Note: Never exceed 40°C in any bath with untanned skins.



20 litre per skin at 38°C. Drain



Prepare a bath of 40 gram/litre salt and 6ml per litre of 33% sulphuric acid (battery acid) (refer safety notes). Add skins to salt/acid mixture and agitate occasionally over 2 days. Remove skins and drain back into rubbish bin if pickle liquor to be re-used (see later). Drain for a few hours. DO NOT WASH SKINS OR EVEN SPLASH WITH WATER WHEN IN THE PICKLED FORM.

Days 1 & 2



Prepare in advance a bath containing 24 gram/litre of chrome tanning powder, 40 gram/litre of salt and 20 gram/litre of aluminium sulphate. Add skins and agitate as frequently as possible (say 1 minute every few hours) during the day over 3 days. At the neck end, make a cut about 4 cm long and 1 cm in from edge of skin and check that the skin is green through the complete thickness of the skin. If not, continue tanning until this is so. Remove skins and drain until this is so. Remove skins and drain back into the bin to collect tanning liqor if it is to be re-used.

Day 3 to Day 6



Three rinses with 20 litre water per skin cold, each rinse about 30 minutes and draining between rinses.



To further stabilise the tannage, make up a fresh batch of water at litre per skin containing 1 gram/litre sodium bicarbonate. Agitate occasionally for the rest of the day and stand overnight.

Day 6



Drain overnight over a pole or similar support.

Day 7



For each skin about the size of a lambskin, use 100 mls of fatliquor. Increase or decrease amount for larger or smaller skins. Prepare the fatliquor by stirring it into 2 times its volume of hot water to give a homogeneous milky product. Paint onto flesh side of skin and allow to soak in. Repeat application.

Day 8



Hang, or stretch and nail out on a board to dry (this must be in the shade).

Day 9+



When still slightly damp (1-2 days), draw flesh side of skin over the edge of a table, fence etc and work until soft and flexible. Allow to dry fully and stake the skin again.

Day 9+



Comb wool or "hair" and trim off edges for appearance.


Dry Clean

If fat patches appear in the skin or on the surface, or if the skin has an unpleasant odour, it is recommended that the skin be commercially dry-cleaned. It must be established with the dry-cleaner whether any fine-woolled skins are safe to dry-cleaned without the risk of felting.



Comb and soften as necessary for appearance.

Re-Use of Chemicals (see example, Appendix 1)
Pickling and tanning baths are not completely used up. Exact measurements are necessary in commercial production, but for re-use at home estimates can be made for "making-up" to starting strength.

Pickle Liquor
For the amount of liquor remaining, add half (½) the original amount of sulphuric acid (ie 3.0 ml/litre of battery acid) and quarter (¼) the amount of salt (ie 10 gram/litre). Make up to the original volume with full strength pickle.

Tanning Liquor
For the amount of liquor remaining, add quarter (¼) the original amount of chrome powder, and make-up to original volume with full strength liquor.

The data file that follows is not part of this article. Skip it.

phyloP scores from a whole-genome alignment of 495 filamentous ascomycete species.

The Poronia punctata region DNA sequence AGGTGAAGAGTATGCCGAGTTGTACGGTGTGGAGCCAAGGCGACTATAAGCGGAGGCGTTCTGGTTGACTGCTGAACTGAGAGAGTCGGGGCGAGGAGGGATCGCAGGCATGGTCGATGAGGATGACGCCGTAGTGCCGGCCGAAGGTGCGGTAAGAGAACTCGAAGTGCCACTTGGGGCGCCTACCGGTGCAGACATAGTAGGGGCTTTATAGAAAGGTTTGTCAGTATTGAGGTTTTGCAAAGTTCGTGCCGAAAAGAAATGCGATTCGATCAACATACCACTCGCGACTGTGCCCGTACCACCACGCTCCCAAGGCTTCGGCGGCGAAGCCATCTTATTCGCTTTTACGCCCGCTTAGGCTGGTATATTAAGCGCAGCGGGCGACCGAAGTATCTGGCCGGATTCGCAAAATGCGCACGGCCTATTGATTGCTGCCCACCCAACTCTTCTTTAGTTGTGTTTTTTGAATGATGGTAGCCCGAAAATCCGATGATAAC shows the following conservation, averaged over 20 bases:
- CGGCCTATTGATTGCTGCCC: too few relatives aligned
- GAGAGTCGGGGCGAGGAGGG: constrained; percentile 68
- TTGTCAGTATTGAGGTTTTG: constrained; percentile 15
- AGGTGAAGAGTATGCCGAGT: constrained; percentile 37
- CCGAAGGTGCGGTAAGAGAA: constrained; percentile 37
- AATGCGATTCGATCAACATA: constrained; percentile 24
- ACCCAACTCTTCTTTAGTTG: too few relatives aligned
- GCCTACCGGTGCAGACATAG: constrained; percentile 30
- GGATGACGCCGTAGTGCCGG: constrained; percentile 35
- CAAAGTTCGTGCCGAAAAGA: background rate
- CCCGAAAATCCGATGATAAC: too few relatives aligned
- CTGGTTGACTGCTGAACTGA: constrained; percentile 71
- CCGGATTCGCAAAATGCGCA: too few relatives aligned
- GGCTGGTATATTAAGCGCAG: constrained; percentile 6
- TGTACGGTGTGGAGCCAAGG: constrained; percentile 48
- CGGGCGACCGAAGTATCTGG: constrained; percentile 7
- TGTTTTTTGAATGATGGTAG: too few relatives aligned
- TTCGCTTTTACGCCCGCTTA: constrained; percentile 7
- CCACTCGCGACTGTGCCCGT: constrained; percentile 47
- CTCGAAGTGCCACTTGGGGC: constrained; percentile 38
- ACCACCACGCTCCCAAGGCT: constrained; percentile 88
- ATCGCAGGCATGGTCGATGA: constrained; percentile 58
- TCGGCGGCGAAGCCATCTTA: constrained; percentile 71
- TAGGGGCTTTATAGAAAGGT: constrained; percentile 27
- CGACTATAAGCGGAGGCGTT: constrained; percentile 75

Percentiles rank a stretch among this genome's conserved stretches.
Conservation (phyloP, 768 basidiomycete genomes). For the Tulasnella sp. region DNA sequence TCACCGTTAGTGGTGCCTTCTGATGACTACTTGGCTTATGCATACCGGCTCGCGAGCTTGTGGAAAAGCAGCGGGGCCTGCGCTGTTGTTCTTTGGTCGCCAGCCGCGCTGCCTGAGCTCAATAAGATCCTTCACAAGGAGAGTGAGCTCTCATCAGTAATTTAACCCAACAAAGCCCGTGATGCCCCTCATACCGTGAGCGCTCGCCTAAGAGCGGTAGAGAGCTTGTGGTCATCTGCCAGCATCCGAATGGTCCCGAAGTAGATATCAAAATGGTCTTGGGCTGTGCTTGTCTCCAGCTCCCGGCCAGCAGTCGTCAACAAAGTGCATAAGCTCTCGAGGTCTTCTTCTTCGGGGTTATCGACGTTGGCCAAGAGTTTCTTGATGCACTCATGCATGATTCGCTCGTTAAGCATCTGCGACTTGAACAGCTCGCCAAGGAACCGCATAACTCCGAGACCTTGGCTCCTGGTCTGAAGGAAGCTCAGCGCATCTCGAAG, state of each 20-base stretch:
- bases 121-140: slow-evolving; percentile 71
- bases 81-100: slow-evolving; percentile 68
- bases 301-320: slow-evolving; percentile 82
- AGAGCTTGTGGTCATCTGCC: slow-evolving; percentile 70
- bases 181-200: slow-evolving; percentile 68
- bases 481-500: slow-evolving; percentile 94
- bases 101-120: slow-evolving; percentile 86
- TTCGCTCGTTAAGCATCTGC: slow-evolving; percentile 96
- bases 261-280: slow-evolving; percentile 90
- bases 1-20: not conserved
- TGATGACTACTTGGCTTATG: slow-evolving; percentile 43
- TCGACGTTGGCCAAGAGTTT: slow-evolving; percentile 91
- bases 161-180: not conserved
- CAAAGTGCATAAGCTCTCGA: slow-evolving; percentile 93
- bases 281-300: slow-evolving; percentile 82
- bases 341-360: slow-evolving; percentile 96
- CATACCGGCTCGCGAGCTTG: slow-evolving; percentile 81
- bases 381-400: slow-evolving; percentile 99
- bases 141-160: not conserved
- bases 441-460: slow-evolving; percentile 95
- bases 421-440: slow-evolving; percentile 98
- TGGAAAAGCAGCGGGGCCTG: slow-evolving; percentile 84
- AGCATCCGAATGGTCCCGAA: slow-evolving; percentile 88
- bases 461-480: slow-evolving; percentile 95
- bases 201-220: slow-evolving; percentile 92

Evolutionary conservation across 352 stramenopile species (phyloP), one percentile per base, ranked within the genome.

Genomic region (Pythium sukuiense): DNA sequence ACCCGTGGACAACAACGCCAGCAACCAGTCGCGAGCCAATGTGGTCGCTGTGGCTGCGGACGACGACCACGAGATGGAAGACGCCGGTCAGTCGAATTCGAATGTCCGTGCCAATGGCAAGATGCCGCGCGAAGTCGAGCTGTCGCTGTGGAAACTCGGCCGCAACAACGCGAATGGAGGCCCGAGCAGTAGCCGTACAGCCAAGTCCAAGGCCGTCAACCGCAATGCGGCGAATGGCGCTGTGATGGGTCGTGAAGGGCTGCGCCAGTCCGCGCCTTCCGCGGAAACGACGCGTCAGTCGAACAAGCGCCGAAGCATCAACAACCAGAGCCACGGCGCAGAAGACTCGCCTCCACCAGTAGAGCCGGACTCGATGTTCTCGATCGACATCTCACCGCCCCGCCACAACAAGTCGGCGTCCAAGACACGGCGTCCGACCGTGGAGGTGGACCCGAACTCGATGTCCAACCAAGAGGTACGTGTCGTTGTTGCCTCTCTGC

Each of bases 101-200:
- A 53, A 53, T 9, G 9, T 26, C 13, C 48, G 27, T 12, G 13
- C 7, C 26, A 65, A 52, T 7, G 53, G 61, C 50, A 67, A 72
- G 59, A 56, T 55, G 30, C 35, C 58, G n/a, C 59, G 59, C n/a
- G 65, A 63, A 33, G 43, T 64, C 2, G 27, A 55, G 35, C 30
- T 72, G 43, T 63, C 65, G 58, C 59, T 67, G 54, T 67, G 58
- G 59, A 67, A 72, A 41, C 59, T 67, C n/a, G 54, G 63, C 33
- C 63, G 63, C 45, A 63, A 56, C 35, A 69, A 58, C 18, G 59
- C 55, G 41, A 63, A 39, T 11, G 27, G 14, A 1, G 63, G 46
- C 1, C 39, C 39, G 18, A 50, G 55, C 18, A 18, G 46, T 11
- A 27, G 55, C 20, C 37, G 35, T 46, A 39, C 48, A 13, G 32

Owing to inaccuracies in this technique and, partiuclarly, if any variations in tanning appear, it is recommended that re-use for only two or three cycles be considered.

Sulphuric acid - this is particularly dangerous and must be handled with care using gloves and glasses. ALWAYS dilute by adding the acid slowly to a large excess of water (NEVER ADD WATER TO THE ACID).

Use gloves and glasses when handling pickle or tanning liquors - they may irritate the eyes and a few people are sensitive to these liquors.

Sodium bicarbonate - neat sodium bicarbonate could be harmful to the eyes and skin so use gloves and glasses when mixing.

Kitchen equipment - wash well in hot water after use.

Do not wet the pickled skins with water (don't even splash them with water). They must go into a salt-containing bath (pickle or tan liquors) whilst in an acid condtion.

Various amounts of following chemicals may be available from local rural supply shops or chemical distributors.

  • Salt (sodium chloride)

  • Wool scouring agent

  • Fatliquor (type suitable for woolskins)

  • Chrome tanning powder (33% basic chrome sulphate)

  • Aluminium sulphate

  • Sodium bicarbonate

  • Sulphuric acid is best purchased as a diluted solution from car battery shops where it is sold as a 33% solution. Tanning kits (with their own instructions) are available from craft shops.

This process can produce skins with a high degree of stability to washing. The pickling (step 8) and tanning (step 9) processes could be extended without harm and it could be beneficial - they may also be shortened in time with experience and care but, initially, a safe, lengthy process is recommended. Where small pieces of skin are available, it is recommended that small scale trials be carried out so as to become familiar with the technique.



Two skins tanned and drained into a plastic bin (initial volume = 40 litre for two skins)

Final volume 35 litre (measured with a calibrated bucket)

Therefore base calculations on this volume -

Add (¼) of the original chrome powder = 35 x 24 x (¼) gram = 210 gram

Make-up to original volume = 5 litre of full strength liquor